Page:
A few years ago a geologist busied himself in California collecting fossil shells, studying them, and giving them long names which no one else seemed to be interested in. Some inquired what could be more useless from a practical point of view than studying the remains of animals that had perished long ages ago? What possible interest could the business world, which paid the bills, have in these remains of extinct animals? What difference did it make whether the geologist gave a shell some unpronounceable name or tossed it aside as a useless curiosity? So argued those who did not know.

The geologist discovered in the course of his study that certain kinds of shells are found in rocks that contain petroleum. By close observation of the fossils he was able to determine where oil was most likely to be found, and by a knowledge of the structure of the rocks he was able to tell the drillers how deep they must go in order to penetrate the oil-bearing stratum.

Since that time this geologist has been connected with the production of oil, and by means of his knowledge of fossil shells he has been able to add more value in dollars and cents to the wealth of the country than the study of fossils has cost since the science of paleontology began.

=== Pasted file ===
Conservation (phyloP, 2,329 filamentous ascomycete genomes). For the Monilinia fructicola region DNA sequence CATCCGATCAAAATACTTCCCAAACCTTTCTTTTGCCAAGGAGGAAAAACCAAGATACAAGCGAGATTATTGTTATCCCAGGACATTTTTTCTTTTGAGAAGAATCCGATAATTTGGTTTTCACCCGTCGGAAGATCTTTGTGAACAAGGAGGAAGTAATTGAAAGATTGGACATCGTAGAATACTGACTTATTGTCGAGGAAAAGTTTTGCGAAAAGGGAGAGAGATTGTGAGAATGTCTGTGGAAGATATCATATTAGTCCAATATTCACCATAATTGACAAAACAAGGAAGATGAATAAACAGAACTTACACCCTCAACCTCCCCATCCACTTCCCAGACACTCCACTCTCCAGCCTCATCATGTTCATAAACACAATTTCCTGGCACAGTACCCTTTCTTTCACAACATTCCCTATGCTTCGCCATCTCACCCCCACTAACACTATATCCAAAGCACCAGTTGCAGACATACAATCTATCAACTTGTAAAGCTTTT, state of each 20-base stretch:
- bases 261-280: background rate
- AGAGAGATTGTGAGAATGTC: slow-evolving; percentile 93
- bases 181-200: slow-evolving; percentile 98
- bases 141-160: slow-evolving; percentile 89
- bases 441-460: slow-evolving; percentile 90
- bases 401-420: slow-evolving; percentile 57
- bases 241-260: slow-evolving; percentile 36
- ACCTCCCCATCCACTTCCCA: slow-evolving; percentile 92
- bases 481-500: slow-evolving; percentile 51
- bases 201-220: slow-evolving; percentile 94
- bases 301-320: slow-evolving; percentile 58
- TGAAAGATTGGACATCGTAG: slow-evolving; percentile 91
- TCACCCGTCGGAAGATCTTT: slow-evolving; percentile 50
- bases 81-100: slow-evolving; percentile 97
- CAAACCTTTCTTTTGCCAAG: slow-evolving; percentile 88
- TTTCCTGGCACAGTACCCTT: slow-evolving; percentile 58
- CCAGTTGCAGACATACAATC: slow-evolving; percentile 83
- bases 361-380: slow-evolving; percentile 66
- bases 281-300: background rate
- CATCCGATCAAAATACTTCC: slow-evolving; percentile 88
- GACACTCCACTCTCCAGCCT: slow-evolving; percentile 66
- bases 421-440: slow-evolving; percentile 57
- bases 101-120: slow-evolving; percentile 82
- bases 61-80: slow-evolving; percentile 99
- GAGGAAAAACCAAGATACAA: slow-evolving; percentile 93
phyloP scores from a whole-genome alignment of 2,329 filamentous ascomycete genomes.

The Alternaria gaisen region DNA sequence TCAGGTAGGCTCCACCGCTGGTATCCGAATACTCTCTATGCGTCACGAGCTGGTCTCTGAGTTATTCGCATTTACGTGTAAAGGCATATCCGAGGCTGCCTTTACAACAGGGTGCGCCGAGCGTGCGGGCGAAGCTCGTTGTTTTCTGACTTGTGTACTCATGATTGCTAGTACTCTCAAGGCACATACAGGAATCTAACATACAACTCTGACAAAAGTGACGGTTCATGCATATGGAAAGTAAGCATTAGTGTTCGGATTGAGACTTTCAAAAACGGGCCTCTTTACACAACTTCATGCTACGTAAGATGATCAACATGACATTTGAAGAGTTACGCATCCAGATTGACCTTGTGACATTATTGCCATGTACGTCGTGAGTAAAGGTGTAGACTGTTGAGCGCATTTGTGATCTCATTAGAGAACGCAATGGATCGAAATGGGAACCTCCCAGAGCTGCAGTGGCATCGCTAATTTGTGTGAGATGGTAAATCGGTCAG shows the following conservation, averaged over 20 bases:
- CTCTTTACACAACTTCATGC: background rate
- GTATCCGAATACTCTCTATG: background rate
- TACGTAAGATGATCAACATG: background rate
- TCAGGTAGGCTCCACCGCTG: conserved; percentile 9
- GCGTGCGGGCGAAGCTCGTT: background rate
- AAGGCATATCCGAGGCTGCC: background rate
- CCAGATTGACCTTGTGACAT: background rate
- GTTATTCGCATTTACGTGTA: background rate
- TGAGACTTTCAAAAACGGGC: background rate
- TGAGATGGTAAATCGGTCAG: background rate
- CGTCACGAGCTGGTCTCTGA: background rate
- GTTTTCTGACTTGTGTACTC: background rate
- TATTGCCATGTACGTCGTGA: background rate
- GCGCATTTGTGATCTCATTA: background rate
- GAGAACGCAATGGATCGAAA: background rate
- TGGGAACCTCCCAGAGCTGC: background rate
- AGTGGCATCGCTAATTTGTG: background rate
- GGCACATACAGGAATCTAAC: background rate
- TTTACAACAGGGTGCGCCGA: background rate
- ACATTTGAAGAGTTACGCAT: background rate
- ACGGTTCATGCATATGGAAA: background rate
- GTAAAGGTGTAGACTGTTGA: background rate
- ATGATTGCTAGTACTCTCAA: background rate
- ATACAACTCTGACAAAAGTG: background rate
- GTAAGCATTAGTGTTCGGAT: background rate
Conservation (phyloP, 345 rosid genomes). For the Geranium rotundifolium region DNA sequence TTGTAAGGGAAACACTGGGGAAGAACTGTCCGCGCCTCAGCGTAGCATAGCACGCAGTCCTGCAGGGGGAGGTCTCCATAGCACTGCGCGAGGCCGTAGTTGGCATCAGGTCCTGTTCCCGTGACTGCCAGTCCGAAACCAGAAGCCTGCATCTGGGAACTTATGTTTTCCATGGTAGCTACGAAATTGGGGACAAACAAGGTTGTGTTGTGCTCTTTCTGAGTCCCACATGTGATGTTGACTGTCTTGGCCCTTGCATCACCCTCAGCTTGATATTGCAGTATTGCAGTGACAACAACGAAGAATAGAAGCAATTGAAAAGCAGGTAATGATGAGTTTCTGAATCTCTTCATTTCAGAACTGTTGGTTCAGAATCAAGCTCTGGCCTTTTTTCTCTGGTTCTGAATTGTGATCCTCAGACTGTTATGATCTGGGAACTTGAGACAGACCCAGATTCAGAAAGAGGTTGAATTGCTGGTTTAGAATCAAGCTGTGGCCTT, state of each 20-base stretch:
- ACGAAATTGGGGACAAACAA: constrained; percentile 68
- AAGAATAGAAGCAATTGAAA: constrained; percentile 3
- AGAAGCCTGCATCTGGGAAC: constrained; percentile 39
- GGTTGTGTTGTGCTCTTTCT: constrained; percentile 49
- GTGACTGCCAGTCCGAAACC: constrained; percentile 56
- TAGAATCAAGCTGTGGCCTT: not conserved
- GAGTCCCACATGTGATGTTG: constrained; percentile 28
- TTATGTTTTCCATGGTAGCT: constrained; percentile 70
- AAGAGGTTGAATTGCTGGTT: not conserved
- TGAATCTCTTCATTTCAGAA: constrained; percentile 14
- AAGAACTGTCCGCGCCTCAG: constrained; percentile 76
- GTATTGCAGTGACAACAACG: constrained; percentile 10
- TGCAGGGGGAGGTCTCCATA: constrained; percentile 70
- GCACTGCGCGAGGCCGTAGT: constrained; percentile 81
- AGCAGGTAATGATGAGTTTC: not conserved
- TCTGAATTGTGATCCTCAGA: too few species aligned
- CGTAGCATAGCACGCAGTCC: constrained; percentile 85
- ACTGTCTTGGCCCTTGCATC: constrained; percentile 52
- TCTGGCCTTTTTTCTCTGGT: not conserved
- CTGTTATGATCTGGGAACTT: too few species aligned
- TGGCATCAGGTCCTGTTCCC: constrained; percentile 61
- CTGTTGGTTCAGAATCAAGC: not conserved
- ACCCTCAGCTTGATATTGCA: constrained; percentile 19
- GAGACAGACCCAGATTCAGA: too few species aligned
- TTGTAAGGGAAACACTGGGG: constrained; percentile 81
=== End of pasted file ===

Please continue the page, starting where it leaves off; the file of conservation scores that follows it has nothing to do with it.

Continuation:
Franklin's Reply

The question asked so often, "What's the use" of this or that investigation, was properly answered by Benjamin Franklin, who replied to a similar question, "What's the use of a newborn babe?"

It is often as difficult to explain the use of certain work as it is to foretell what a child may accomplish in life. The geologist has special difficulty in certain parts of the country in meeting insistent demands to know just why opportunity should be given for an examination of private property and why he should receive certain information that seems not to concern him. Inability to explain why an item of information may be useful is no proof that it is useless.

Many a man now recognized as a benefactor of his race was once regarded as an impracticable dreamer.